In all, I had some fun, made some contacts, and practiced my Morse Code. All of my contacts were Morse Code. I had a microphone with me, but did not use it.

That was my Winter Field Day 2022 experience. It was good. And then, I was treated to a beautiful view of Carson City and the Carson Range on the way back home.

As we left the OP, the sun was setting over the Carson Range. This was our view of Carson City and Slide Mountain.

Sunday Operations

While hiking and operating a radio in the Pinion Hills east from Carson City, I came across a Gadsden Flag posted above Carson City.

After working Winter Field Day 2022 on Saturday (post to come), I decided to get out again Sunday for some outdoor time and maybe to run the radio a little.

Much of Sunday morning was spent working on a variety of chores. Besides, it was cold in the morning (maybe 18°F) and I did not want to get myself out in that, much less The Girl. Therefore, about noon we loaded up a couple of things and headed out east from Carson City.

As I expected, the Silver Saddle Ranch parking areas had many vehicles. I was right in my assessment that the open space areas would be busy. So we continued on east then turned east onto Brunswick Canyon Road and then south to where I like to operate portable in the Pinion Hills/Pine Nut Mountains.

I bypassed the first to locations I use to operate and continued south and up to a new location I scouted several times over the last couple of years. I was sure the 4Runner would have little trouble traversing the trail, now that the mud has dried. And, I was correct.

I parked the rig, got my sling pack out, and got The Girl out, who was quite excited. We hiked the trail south through a saddle, a hill, and another saddle to climb the next hill. I think that the 4Runner will traverse this trail, too. There were quad tracks and the trail was wide enough, mostly. There were a couple of icy patches that might be a challenge and a couple of steep sections that might also be a challenge.

I will walk it again another time. It also occurred to me that a quad might be in my future for such outings. I could even add a trailer to the quad to carry camping gear and supplies, should I elect to do some tent camping at these more remote areas.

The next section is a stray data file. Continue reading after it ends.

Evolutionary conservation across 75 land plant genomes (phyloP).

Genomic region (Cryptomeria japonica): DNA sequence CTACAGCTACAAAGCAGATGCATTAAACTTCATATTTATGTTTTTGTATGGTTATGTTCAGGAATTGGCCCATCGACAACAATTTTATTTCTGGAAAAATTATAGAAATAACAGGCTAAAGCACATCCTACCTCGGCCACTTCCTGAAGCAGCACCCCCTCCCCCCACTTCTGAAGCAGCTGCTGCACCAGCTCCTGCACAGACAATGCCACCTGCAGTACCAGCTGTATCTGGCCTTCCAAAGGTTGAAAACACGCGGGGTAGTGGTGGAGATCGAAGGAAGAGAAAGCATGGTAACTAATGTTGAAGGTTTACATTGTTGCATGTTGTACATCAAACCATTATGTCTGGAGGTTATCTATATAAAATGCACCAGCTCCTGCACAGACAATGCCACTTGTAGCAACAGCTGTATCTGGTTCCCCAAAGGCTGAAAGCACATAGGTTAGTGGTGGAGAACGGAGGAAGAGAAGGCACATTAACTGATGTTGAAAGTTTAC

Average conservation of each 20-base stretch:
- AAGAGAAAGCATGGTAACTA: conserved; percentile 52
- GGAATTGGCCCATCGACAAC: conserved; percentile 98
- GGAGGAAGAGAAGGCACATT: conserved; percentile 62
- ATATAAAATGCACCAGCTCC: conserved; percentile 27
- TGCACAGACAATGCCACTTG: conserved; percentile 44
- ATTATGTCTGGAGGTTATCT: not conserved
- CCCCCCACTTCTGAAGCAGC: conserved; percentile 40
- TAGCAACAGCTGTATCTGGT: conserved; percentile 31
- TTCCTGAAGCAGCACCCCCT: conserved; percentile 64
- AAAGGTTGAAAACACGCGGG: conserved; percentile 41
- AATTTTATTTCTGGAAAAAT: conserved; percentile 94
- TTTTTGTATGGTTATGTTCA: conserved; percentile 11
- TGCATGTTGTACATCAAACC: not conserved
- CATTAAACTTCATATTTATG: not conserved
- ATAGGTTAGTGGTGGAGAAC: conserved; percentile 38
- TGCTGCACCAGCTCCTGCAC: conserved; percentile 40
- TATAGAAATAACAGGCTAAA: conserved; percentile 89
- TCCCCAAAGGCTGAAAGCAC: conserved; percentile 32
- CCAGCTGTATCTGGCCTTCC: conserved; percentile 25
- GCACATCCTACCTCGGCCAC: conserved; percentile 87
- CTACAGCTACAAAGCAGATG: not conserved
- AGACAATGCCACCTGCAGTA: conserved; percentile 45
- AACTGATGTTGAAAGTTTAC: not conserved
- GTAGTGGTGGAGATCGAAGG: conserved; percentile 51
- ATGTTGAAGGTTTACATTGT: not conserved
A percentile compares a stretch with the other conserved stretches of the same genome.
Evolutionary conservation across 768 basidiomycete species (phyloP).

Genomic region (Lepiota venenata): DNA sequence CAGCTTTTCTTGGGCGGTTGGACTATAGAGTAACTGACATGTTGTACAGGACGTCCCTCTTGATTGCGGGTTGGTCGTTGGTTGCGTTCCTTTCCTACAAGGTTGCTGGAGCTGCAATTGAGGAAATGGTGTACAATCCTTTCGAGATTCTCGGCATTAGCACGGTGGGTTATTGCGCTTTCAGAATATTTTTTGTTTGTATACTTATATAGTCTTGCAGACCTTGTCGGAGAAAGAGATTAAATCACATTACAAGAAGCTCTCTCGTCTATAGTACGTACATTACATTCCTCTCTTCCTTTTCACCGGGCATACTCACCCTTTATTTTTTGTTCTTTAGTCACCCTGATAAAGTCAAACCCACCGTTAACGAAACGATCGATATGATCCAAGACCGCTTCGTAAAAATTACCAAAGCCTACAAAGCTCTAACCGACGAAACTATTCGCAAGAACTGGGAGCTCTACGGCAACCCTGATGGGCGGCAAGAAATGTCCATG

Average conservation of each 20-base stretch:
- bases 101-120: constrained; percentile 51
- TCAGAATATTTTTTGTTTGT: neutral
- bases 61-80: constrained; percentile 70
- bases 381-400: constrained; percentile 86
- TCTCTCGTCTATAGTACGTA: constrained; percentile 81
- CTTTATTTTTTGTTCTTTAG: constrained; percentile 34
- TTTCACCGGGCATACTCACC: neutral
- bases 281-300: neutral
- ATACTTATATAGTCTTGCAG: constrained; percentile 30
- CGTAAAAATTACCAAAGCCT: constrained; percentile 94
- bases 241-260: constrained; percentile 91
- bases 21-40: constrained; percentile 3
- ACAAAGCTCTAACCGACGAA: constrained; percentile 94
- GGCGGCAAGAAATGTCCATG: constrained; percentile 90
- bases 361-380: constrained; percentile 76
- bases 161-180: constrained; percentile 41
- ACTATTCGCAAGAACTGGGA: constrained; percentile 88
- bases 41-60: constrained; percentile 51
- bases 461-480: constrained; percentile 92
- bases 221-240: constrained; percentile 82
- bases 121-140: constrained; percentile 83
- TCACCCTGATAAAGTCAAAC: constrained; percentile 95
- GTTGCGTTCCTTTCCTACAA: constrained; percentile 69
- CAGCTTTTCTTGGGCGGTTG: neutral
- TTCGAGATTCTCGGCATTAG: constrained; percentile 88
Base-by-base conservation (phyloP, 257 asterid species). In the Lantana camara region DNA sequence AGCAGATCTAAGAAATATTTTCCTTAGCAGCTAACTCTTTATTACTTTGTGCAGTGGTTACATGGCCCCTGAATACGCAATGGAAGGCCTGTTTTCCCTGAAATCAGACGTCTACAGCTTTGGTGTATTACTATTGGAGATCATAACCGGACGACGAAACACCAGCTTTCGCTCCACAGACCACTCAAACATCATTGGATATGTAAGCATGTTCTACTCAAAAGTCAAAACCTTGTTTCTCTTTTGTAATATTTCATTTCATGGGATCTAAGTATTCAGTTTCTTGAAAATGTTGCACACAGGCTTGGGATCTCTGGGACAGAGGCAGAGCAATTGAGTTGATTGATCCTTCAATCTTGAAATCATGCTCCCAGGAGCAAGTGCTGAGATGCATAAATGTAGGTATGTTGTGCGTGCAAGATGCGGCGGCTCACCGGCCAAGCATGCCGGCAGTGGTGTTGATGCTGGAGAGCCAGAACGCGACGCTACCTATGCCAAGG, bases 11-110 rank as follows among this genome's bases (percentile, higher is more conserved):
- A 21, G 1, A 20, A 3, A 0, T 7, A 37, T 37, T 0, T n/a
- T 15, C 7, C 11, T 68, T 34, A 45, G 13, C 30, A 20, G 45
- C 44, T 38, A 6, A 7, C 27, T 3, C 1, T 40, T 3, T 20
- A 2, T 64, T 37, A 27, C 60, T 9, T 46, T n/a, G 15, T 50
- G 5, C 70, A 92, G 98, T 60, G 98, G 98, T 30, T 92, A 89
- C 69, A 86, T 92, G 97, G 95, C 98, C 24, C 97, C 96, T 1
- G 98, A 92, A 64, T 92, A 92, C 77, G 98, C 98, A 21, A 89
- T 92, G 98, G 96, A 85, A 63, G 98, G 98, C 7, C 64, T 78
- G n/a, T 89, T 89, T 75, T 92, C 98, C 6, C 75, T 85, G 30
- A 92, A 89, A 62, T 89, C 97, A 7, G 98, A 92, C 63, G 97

It was a good hum up the trail to the top of the hill. I paused to drink a little water. The Girl ate snow. Then I made a few images and we headed back north to the rig.

What a gorgeous day it was! The air was cool, in the mid-40°F range. But there was plenty of sun to keep me warm.

Back at the rig I put out some water for The Girl and then setup my portable station. For this outing I used the Elecraft K1 and a random wire antenna strung from a 10m SOTAbeams Travel Mast. Deployment took only a few minutes. I also connected the PowerFilm 30w foldable solar panel to the battery to continue recharging it after using it for WFD.

I made two contacts, one SOTA activator and one POTA activator. I heard a Japan station calling, but decided I did not want a ragchew. So I just listened on the bands for a bit, soaking up some sun while The Girl also sunned herself on the mat I laid out for her.

As the sun fell towards the Carson Range, the breeze come up a little — enough to make me chilly. So, I decided to pack the station and walk a little more. The Girl jumped up to go hunt critters as we walked.

I found a Gadsden Flag on a short poles with a solar-powered lamp a dozens steps from the OP. I stopped to make a few more images and give The Girl a chance to play. Then we headed back down the hill toward home, a big drink of water, kibbles for The Girl and hot chow for me.

What a beautiful day and what a great day. I am grateful.

A Jumble

I found this mess on daily walkies and decided to make the capture.

One day this week, while The Girl and I were walking out at Silver Saddle Ranch, I noticed this jumble along the fence. I decided it would make a good entry for my Project 365.

Monday Radio Play

I needed a little radio play on Monday, so I took the Elecraft K1 for a spin.

Not having enough radio play on Sunday, I took along my Elecraft K1 radio on our outing Monday. The weather was nicer than Sunday, plenty warm (warm enough for shirtsleeves).

Again, after our walk, I setup a random wire antenna affixed to the 10m mast. The K1 was easy to setup and I found a place to sit on the ground as my table and chair were not in the rig.

The radio matched the antenna readily and I started hunting for SOTA and POTA activators. I worked five stations over an hour and a half, one of them in Florida, all with seven watts of output.

The mental exercise of copying and sending Morse Code is good for me. It provides an excellent change of pace from my normal work, which is highly analytical.

In addition, I get out of the house with The Girl, we have a good time working (I work her when we walk), and I often talk to Older Son or a friend while I walk.

I still have a lot to learn about the K1. It is a capable radio. It is still possible to find one, but that factory stand is nearly unobtanium. I managed to snag a couple of them.

Sunday Radio Play

I took the Elecraft KX1 out to play a little radio. What a great little radio it is.

It has been weeks since I operated one of my radios. Either the weather was not very good, I was too busy with other duties, or I just did not have the energy to take the radio out for a spin.

Almost all of my operations are portable. I have written many times about the noise level at home. Even if I could hear other operators, the constant hash is fatiguing and I cannot deal with it for very long before I have to leave the radio.

Sunday was a pretty day, a little cool, but with plenty of sunshine. So The Girl and I walked our usual route out at Silver Saddle Ranch, then returned to my parking spot at the upper staging area. I decided to get the Elecraft KX1 out of its case and see if I could make any contacts.